One of the most challenging parts of staging a Shakespeare play is the setting. When/why/how etc.
It's rare nowadays to see the plays performed in regulation Elizabethan attire and instead you can see all kinds of weird and wonderful concepts.
This is where Emma Rice's reign at the Globe came to a sad and sticky end - a committed and successful moderniser, her interpretations and settings clashed (it was suggested) with the physical stage and the overarching concept of presenting Shakespeare in as close to authentic fashion as possible. I for one was sad to see her go. If Shakespeare had had access to today's tech he'd have definitely used it!
Wartching the RSC's Much Ado About Nothing (Love's Labours Won) last night I was tempted to think back to all the various productions of the show I'd seen. So many go for concept over truth that it was refreshing to see the RSC play the characters so sharply and nuanced. The David Tennant/Catherine Tate version was played as a 'star vehicle' and lost much of the emotional dynamic behind the plot - there are some seriously unpleasant things going on. And there have been many others that have struggled to place the play effectively into a workable non-Elizabethan context.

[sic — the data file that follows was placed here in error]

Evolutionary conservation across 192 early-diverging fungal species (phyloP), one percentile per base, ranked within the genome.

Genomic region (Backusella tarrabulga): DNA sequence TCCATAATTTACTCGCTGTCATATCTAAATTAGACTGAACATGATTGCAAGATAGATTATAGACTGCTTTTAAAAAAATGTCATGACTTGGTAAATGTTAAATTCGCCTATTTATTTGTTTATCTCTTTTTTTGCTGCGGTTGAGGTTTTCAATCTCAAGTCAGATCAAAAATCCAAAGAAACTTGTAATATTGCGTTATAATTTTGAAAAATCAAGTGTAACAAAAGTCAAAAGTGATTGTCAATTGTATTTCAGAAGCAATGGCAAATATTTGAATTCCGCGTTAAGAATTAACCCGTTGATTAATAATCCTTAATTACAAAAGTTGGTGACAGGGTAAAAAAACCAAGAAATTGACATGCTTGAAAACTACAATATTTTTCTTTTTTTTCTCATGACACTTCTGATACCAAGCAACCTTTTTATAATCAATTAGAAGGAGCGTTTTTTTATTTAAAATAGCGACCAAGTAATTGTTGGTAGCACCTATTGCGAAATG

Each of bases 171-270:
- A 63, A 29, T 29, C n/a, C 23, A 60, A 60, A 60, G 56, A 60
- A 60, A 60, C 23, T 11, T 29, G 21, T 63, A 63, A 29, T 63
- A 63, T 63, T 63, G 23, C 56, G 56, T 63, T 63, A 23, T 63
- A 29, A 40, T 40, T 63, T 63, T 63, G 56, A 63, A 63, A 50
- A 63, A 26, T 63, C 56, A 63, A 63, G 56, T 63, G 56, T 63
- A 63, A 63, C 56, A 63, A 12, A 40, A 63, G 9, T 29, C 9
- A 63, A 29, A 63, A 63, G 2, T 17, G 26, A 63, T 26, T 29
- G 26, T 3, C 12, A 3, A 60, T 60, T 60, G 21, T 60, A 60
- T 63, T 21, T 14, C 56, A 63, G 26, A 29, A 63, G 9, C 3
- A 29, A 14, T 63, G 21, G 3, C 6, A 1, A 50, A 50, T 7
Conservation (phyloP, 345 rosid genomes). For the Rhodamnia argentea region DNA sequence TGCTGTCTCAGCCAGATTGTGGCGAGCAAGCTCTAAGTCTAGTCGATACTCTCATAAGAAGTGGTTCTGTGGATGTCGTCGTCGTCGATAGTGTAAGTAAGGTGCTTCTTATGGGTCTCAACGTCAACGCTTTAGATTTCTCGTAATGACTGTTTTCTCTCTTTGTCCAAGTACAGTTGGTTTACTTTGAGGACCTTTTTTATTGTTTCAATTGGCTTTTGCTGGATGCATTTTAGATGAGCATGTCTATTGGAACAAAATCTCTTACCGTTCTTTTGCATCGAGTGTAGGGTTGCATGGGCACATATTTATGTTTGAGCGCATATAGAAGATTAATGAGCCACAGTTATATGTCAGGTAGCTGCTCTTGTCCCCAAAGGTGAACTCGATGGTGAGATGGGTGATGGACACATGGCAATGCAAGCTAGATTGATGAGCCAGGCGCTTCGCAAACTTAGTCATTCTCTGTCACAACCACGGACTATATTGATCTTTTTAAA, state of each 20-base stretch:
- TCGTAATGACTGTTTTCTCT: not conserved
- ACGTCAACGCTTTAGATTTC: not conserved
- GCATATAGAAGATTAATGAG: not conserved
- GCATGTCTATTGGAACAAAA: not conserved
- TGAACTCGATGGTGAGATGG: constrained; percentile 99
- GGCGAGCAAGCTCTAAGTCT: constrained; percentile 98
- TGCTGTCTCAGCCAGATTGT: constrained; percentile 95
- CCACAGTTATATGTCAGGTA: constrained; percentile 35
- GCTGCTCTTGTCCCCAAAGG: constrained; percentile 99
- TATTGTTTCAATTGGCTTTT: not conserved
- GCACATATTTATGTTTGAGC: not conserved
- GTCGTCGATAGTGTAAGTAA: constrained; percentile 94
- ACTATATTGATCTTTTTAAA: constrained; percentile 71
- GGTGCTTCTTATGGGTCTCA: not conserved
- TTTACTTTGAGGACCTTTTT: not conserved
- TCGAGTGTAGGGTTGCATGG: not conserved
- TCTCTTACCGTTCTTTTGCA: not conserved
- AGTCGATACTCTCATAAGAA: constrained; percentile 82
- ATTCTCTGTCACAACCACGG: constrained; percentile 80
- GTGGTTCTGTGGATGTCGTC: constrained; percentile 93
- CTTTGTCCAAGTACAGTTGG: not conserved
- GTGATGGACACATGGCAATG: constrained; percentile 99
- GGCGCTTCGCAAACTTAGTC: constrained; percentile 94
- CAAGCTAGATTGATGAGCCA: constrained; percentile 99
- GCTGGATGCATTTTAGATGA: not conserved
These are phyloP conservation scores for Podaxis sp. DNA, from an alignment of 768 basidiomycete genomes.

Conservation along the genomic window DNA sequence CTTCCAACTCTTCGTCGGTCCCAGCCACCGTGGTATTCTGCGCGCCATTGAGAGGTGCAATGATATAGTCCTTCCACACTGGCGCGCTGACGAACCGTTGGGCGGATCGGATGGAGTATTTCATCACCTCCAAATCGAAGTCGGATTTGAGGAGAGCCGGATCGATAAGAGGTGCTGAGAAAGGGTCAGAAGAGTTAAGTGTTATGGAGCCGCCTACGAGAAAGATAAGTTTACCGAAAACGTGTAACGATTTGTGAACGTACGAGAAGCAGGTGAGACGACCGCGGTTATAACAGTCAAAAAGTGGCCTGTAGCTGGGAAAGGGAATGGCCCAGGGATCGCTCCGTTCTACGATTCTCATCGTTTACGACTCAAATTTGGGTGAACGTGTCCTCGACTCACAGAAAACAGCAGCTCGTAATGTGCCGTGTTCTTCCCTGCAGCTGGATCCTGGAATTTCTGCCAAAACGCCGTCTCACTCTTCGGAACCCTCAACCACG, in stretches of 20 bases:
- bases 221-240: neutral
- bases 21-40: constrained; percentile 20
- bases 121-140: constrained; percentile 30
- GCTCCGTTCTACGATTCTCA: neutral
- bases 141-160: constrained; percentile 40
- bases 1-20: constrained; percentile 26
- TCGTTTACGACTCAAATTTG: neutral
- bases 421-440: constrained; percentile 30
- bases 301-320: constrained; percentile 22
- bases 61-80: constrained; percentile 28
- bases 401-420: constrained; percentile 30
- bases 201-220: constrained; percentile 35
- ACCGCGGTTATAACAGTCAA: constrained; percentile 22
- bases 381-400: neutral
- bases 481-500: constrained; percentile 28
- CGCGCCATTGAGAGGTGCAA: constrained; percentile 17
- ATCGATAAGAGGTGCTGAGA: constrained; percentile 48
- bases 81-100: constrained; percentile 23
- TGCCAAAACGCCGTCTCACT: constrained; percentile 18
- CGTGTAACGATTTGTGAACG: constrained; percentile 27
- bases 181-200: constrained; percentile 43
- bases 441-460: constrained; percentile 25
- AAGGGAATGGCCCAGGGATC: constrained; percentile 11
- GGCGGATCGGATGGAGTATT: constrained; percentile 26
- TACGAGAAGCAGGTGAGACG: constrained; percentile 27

I love a good concept and it can be hugely exciting and illuminating to see a well-known work given a kick up the backside - but not a kick in the guts.